The unleaded petrol issue was that some older engines had soft valve seats and they used the lead in the petrol to cushion the valve on the seat. No lead meant that these engines saw accelerated valve seat wear. Owners had to fit new (harder) valve seats or find an additive that did the same job as lead but wasn't banned ("as poisonous" is a different matter...
Most additives have phosphorous in them, from memory.. which does the cushioning job almost as well as lead.
The problem with Ethanol is that it is an additional ingredient, rather than something that can be solved by an additive. You would have to take the ethanol out...
But most cars should be okay on it.. If there is 5% ethanol in the benzina already, then the seals, plastics and rubber used should be fairly or completely ethanol tolerant. If stuff fails because of the extra ethanol, then it will be a gradual failure rather than an instant one.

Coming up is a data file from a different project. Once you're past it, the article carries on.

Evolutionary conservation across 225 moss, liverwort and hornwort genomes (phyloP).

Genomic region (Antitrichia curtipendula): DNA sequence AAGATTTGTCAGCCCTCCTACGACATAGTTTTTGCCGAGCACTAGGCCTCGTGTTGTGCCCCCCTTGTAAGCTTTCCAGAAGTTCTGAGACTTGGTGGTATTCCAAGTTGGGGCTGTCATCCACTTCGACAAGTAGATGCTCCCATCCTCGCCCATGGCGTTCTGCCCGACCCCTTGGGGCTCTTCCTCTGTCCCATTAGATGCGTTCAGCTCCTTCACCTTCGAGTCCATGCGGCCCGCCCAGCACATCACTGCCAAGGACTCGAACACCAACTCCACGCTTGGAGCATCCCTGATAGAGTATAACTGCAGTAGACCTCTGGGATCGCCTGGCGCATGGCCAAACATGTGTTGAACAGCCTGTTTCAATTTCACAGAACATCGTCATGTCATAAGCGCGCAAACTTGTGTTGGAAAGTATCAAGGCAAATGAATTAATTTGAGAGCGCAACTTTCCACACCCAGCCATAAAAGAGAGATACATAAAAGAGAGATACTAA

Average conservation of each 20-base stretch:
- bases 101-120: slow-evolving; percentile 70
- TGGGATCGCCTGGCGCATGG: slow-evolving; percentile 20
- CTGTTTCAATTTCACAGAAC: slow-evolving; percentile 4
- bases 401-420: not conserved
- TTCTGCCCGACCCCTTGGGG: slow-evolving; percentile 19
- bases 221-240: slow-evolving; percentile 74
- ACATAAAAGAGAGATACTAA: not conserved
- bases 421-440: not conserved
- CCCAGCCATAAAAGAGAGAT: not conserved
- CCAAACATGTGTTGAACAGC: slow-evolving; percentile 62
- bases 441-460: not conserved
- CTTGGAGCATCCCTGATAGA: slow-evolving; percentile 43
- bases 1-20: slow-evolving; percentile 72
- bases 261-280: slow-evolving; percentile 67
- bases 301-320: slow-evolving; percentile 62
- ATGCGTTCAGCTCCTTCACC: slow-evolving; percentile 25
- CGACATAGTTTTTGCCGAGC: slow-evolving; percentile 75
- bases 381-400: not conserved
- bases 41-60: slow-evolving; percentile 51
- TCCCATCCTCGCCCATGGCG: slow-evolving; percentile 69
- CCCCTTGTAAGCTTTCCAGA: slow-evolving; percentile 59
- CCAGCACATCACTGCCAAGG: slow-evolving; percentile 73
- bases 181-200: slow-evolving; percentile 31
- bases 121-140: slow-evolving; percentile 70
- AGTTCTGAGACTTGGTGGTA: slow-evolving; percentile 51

Replacement gaskets, tubes, seals, pipes etc. will be made out of ethanol resistant material.. so unless you have an old car and use old stock parts to replace the one(s) that have been eaten by the ethanol, you should be okay.
I'm not sure if ethanol is slightly corrosive.. as has been mentioned.. so you could have metal items being attacked by it as well as plastic. Potentially anything made of alloy could be attacked since it's softer and is made from different metals some of which could be less ethanol tolerant.
The good news is that Fiat Group have been making bi-fuel and ethanol powered vehicles for decades... and since the same parts fit on loads of different cars and are probably all made by the same few component manufacturers, the vast majority of them will be accidentally ethanol compatible anyway..